Industrial hazardous waste management in Turkey: Current state of the field and primary challenges


Salihoglu G.

JOURNAL OF HAZARDOUS MATERIALS, vol.177, pp.42-56, 2010 (Peer-Reviewed Journal) identifier identifier identifier

  • Publication Type: Article / Review
  • Volume: 177
  • Publication Date: 2010
  • Doi Number: 10.1016/j.jhazmat.2009.11.096
  • Journal Name: JOURNAL OF HAZARDOUS MATERIALS
  • Journal Indexes: Science Citation Index Expanded, Scopus
  • Page Numbers: pp.42-56

Abstract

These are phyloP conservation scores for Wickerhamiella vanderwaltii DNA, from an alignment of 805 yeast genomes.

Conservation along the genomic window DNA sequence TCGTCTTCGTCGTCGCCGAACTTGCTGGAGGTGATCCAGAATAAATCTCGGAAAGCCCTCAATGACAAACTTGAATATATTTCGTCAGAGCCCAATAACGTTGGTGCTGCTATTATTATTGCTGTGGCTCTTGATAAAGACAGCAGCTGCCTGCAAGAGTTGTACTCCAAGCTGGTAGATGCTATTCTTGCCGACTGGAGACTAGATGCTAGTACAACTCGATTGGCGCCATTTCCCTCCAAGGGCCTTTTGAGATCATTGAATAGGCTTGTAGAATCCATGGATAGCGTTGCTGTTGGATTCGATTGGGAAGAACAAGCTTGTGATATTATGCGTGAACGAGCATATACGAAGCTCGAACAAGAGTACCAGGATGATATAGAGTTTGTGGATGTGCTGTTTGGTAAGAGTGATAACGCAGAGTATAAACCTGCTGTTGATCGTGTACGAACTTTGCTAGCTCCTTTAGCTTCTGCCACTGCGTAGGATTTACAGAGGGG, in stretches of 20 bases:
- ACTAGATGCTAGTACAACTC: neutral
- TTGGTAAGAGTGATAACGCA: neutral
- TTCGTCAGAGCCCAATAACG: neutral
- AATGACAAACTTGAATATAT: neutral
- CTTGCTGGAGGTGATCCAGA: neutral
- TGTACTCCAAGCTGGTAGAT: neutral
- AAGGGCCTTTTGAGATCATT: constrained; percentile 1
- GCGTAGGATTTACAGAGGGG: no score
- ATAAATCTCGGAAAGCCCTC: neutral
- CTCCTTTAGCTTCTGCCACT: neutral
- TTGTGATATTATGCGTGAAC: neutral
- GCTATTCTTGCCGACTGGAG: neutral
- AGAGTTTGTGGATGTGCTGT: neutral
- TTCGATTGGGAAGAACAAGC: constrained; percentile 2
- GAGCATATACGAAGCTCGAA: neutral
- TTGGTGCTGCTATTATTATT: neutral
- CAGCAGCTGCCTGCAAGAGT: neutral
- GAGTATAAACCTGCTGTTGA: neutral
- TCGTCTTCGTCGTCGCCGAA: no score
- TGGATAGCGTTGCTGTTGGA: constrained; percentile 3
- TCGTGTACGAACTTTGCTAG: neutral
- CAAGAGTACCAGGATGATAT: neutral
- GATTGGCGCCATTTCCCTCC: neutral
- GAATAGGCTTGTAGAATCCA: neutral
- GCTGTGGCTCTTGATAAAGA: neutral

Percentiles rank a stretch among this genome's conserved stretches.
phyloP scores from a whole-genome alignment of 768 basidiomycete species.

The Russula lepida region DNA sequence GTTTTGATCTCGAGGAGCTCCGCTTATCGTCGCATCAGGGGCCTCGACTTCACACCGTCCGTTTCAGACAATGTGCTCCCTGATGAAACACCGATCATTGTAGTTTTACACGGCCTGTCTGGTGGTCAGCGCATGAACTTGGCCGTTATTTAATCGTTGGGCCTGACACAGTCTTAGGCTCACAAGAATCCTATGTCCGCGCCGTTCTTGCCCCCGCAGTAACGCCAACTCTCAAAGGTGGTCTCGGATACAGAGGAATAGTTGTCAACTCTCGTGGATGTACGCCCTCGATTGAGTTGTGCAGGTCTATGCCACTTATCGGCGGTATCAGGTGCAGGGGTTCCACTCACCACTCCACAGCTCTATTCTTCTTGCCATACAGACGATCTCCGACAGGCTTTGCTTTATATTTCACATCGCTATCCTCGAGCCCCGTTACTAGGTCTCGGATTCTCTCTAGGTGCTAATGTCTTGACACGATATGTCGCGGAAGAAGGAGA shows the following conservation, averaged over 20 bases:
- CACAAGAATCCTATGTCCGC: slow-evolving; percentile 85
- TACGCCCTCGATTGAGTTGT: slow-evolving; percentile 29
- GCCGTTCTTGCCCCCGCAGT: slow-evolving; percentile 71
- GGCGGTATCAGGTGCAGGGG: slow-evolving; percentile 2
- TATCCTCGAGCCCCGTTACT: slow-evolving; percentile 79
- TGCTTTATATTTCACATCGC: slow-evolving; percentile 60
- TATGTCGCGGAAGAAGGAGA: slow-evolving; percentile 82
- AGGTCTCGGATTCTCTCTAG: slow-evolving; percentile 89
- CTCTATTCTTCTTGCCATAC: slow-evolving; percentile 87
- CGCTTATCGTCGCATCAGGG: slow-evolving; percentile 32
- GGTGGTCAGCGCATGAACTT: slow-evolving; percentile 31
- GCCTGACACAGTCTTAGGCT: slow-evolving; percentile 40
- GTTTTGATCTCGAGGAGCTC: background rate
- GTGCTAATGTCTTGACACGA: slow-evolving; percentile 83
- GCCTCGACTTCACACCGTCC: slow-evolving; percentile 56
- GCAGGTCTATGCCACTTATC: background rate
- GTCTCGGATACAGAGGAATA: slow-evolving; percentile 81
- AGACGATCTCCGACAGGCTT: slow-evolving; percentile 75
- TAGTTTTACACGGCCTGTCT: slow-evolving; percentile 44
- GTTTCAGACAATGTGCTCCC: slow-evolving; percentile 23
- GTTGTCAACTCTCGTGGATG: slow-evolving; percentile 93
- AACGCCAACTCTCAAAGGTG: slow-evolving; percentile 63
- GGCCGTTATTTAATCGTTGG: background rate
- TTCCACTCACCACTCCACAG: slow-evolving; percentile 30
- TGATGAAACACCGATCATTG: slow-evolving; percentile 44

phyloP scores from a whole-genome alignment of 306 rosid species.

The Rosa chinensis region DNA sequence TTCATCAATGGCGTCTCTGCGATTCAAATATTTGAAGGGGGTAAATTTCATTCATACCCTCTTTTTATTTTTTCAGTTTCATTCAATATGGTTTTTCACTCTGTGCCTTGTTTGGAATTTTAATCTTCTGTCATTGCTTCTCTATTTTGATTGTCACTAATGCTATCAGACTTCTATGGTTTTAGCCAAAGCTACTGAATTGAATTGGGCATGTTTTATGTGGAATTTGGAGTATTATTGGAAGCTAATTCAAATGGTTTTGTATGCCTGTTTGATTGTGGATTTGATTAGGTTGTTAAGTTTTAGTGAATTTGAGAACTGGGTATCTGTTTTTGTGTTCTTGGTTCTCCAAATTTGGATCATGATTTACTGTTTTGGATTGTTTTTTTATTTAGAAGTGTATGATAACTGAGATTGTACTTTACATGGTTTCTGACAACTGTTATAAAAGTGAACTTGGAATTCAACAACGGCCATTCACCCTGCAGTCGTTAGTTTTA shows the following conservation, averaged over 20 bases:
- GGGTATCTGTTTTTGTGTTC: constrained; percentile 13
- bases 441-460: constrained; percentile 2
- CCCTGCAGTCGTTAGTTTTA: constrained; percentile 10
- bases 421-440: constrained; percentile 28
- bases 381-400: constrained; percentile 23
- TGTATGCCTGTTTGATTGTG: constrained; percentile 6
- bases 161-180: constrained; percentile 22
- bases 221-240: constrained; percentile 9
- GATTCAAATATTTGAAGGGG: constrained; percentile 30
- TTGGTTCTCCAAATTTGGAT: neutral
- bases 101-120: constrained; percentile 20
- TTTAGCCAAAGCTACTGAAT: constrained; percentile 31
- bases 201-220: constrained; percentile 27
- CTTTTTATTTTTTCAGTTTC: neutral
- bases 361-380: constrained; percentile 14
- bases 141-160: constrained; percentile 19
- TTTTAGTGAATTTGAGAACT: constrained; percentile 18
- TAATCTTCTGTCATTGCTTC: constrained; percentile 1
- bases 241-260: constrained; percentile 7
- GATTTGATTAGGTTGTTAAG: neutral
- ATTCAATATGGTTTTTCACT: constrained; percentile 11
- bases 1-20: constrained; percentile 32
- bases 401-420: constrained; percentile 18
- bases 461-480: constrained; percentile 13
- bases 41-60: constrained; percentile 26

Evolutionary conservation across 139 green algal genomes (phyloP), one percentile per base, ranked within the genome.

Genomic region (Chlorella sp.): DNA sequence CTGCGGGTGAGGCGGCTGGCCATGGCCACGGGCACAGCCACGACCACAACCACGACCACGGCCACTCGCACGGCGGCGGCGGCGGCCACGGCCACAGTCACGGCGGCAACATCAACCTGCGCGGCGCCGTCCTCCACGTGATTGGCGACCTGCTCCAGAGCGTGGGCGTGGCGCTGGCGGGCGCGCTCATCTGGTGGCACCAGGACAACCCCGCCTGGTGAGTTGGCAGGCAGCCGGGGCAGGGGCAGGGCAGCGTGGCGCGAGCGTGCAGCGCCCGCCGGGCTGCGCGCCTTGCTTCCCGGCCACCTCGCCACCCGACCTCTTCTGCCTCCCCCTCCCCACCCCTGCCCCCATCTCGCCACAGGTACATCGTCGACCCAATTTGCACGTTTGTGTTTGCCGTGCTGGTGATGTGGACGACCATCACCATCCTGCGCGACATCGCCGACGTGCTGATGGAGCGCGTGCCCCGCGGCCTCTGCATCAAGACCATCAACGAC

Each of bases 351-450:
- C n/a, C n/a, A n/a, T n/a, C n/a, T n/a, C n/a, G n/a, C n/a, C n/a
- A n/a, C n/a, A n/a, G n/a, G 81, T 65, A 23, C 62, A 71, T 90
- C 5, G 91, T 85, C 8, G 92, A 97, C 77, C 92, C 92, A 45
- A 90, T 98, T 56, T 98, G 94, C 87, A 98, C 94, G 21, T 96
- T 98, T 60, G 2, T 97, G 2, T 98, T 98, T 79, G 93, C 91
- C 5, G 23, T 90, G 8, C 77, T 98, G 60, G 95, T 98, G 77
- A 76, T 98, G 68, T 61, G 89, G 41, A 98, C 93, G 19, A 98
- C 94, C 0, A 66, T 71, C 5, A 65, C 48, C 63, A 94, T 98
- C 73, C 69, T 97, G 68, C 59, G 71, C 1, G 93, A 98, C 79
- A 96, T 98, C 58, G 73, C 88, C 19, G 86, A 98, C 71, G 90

A holistic evaluation of a country's hazardous waste management (HWM) practices is useful in identifying the necessary actions to focus on. Based on an analysis of industrial hazardous waste (HW) generation in Turkey, this paper attempts to critically evaluate and report current Turkish HWM practices and discuss the primary challenges to be addressed. The generation of industrial HW for Turkey reported in 2004 was 1.195 million tons, which accounted for 7% of the total industrial solid waste (ISW) generated by the manufacturing industry, and for nearly 4.9% of the total solid waste generated in the country. The HW generated by the top five manufacturing product categories - basic metals, chemicals and chemical products, food and beverages, coke and refined petroleum, motor vehicles and trailers - accounted for 89.0% of total industrial HW. 21% of the HW generated in 2004 was recycled or reused, and 6% was sold or donated, whereas 73% was sent to ultimate disposal. 67% of the HW sent to ultimate disposal was disposed of at municipal landfills. The total capacity of the existing regional HW facilities is 212,500 tons/year, which accounts for about 24% of the HW to be disposed. Turkey has identified the HW problem in the country and enacted legislation, designated a lead agency, and promulgated rules and regulations. Several new initiatives are planned for improving HW management nationally; however, some HWM problems will be persistent due to previous and existing industrial development plans. These development policies led to the concentration of industry in regions marked by precious agricultural fields and high population density. This occurred because the government previously exhibited a default prioritization towards industrial development, leading to insufficient implementation of regulations on HW generators. Some of the problems may also be rooted in other countries that allow illegal transboundary HW movements despite international regulations. (C) 2009 Elsevier B.V. All rights reserved.